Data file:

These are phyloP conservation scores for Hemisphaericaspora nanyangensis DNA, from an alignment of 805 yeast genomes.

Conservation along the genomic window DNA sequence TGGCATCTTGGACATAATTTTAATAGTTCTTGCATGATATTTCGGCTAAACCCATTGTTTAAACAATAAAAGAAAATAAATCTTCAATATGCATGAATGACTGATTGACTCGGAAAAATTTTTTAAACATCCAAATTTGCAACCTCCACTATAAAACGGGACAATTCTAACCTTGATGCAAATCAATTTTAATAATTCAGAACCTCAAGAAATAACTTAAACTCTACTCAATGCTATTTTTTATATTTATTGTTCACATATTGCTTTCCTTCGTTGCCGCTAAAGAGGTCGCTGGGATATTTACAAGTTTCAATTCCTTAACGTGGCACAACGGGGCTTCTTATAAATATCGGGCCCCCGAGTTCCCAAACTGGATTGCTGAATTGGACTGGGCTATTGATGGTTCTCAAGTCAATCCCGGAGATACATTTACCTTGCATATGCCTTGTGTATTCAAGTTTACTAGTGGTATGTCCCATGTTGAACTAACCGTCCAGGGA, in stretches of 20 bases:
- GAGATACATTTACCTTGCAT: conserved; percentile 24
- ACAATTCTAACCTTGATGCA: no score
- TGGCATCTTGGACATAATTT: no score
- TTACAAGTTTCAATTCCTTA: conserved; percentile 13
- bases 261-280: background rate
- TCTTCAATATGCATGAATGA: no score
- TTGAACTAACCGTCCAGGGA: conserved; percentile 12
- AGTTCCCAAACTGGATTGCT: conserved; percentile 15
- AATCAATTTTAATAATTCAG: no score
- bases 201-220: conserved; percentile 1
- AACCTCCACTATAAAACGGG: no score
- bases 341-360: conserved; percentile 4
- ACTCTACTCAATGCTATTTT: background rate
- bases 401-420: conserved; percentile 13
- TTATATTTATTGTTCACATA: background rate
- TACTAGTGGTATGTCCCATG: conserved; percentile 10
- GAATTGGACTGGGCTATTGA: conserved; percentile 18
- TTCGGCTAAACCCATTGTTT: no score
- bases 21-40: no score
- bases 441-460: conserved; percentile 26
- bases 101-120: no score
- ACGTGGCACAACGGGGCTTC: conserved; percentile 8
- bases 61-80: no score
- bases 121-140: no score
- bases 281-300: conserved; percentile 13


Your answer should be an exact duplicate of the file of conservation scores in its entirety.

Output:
These are phyloP conservation scores for Hemisphaericaspora nanyangensis DNA, from an alignment of 805 yeast genomes.

Conservation along the genomic window DNA sequence TGGCATCTTGGACATAATTTTAATAGTTCTTGCATGATATTTCGGCTAAACCCATTGTTTAAACAATAAAAGAAAATAAATCTTCAATATGCATGAATGACTGATTGACTCGGAAAAATTTTTTAAACATCCAAATTTGCAACCTCCACTATAAAACGGGACAATTCTAACCTTGATGCAAATCAATTTTAATAATTCAGAACCTCAAGAAATAACTTAAACTCTACTCAATGCTATTTTTTATATTTATTGTTCACATATTGCTTTCCTTCGTTGCCGCTAAAGAGGTCGCTGGGATATTTACAAGTTTCAATTCCTTAACGTGGCACAACGGGGCTTCTTATAAATATCGGGCCCCCGAGTTCCCAAACTGGATTGCTGAATTGGACTGGGCTATTGATGGTTCTCAAGTCAATCCCGGAGATACATTTACCTTGCATATGCCTTGTGTATTCAAGTTTACTAGTGGTATGTCCCATGTTGAACTAACCGTCCAGGGA, in stretches of 20 bases:
- GAGATACATTTACCTTGCAT: conserved; percentile 24
- ACAATTCTAACCTTGATGCA: no score
- TGGCATCTTGGACATAATTT: no score
- TTACAAGTTTCAATTCCTTA: conserved; percentile 13
- bases 261-280: background rate
- TCTTCAATATGCATGAATGA: no score
- TTGAACTAACCGTCCAGGGA: conserved; percentile 12
- AGTTCCCAAACTGGATTGCT: conserved; percentile 15
- AATCAATTTTAATAATTCAG: no score
- bases 201-220: conserved; percentile 1
- AACCTCCACTATAAAACGGG: no score
- bases 341-360: conserved; percentile 4
- ACTCTACTCAATGCTATTTT: background rate
- bases 401-420: conserved; percentile 13
- TTATATTTATTGTTCACATA: background rate
- TACTAGTGGTATGTCCCATG: conserved; percentile 10
- GAATTGGACTGGGCTATTGA: conserved; percentile 18
- TTCGGCTAAACCCATTGTTT: no score
- bases 21-40: no score
- bases 441-460: conserved; percentile 26
- bases 101-120: no score
- ACGTGGCACAACGGGGCTTC: conserved; percentile 8
- bases 61-80: no score
- bases 121-140: no score
- bases 281-300: conserved; percentile 13